• Henry Louis Gates Jr. … Executive Producer, Writer
  • Peter Kunhardt … Executive Producer
  • Dyllan McGee … Executive Producer
  • Julie Anderson … Executive Producer
  • Stephanie Carter … Coordinating Producer
  • Rachel Dretzin … Senior Producer
  • Leslie Asako Gladsjo … Senior Story Producer
  • Rebecca Brillheart … Supervising Producer
  • Timothy Messler … Supervising Producer
  • Sabin Streeter … Producer, Director
  • Talleah Bridges McMahon … Co-Producer
  • George Kunhardt … Co-Producer
  • Teddy Kunhardt … Co-Producer
  • Nicole Bozorgmir … Associate Producer
  • Jaime Sukonnik … Associate Producer
  • Stef Gordon … Line Producer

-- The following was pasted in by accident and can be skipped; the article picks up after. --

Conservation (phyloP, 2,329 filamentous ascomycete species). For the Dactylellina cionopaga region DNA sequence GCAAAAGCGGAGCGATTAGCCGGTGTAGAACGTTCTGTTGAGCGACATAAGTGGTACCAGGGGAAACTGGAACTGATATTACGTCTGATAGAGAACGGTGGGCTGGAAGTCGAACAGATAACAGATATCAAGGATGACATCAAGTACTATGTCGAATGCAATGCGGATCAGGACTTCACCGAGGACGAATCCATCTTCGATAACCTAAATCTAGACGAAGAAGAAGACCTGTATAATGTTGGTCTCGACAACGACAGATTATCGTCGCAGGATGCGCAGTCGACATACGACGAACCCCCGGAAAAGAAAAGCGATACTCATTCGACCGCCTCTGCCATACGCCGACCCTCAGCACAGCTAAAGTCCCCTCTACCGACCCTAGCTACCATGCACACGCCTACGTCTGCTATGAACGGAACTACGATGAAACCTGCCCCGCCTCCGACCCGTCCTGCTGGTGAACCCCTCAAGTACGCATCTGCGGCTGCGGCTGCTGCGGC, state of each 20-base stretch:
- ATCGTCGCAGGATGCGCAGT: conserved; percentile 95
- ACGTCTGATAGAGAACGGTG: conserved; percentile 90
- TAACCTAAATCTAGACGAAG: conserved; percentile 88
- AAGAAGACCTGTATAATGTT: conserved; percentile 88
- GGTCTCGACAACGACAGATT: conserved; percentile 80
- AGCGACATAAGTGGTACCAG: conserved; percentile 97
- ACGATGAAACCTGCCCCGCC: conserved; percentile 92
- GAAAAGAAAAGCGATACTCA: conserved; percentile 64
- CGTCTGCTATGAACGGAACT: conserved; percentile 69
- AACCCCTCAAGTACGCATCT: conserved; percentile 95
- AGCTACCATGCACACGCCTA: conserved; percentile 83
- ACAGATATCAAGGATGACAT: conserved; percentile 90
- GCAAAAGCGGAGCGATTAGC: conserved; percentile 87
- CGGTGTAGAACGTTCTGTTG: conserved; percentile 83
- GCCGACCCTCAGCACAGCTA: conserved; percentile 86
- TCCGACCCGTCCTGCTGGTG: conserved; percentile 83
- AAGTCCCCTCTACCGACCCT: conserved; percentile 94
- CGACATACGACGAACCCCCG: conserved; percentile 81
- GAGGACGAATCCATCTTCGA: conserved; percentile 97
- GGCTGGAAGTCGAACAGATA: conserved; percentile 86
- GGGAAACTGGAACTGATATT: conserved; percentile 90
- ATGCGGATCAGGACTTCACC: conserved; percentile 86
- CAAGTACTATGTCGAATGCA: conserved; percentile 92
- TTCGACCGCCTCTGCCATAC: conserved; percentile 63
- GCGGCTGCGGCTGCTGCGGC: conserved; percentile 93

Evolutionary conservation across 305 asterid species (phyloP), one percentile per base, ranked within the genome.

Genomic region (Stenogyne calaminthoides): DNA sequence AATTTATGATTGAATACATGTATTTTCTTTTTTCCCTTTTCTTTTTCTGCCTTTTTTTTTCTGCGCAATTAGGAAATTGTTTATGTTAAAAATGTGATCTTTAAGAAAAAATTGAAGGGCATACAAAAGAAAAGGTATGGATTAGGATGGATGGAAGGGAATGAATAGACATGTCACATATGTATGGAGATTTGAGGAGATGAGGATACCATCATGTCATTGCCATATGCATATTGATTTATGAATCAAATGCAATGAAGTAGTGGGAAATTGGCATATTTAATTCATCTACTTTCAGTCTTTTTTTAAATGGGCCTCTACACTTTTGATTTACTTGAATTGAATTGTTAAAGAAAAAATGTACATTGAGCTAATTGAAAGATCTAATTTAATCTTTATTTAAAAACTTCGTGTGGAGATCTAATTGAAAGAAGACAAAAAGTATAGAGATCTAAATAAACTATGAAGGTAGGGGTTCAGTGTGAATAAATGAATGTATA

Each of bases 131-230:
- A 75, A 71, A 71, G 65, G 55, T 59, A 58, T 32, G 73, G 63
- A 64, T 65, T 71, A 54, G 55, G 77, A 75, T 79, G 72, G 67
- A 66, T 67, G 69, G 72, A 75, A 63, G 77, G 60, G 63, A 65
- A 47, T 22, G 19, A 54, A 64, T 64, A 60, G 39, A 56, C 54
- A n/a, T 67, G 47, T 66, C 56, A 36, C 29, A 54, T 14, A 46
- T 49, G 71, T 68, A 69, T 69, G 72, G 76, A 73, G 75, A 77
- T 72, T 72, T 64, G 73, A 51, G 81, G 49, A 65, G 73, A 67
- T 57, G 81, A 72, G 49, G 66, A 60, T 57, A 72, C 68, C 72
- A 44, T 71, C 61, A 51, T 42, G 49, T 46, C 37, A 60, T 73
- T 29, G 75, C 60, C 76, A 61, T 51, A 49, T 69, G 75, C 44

• Christopher Chuang … Animation
  • Joe Posner … Animation
  • Jessica Hutchinson … Animation
  • Andy O'Donnell … Animation
  • Andy Cahill … Animation
  • Donald Yacovone … Researcher
  • Marial Iglesias Yutset … Researcher
  • Jill Cowan … Researcher
  • Paul Taylor … Writer
  • Paul Brill … Music by
  • Wynton Marsalis … Music by
  • Elizabeth Ziman … Music by
  • Neil Cleary … Music by
  • APM Music … Music by
  • 5 Alarm Music … Music by
  • Henry Louis Gates Jr. … Host, Narrator
  • Vincent Brown … Interviewee
  • Richard Newman … Interviewee
  • Mark Kelly Tyler … Interviewee
  • Douglas R. Egerton … Interviewee
  • Steven Deyle … Interviewee
  • Daina Ramey Berry … Interviewee
  • Heather Andrea Williams … Interviewee
  • Bernard Powers Jr. … Interviewee
  • Darrell S. White … Interviewee
  • Vanessa M. Holden … Interviewee
  • David W. Blight … Interviewee
  • Thomas C. Holt … Interviewee
  • Kate Clifford Lawson … Interviewee
  • Thavolia Glymph … Interviewee
  • Rochelle Bush … Interviewee
  • Nikki Taylor … Interviewee
  • Richard Allen
  • Frederick Douglass
  • William Lloyd Garrison
  • Harriet Tubman
  • Nat Turner
  • Eli Whitney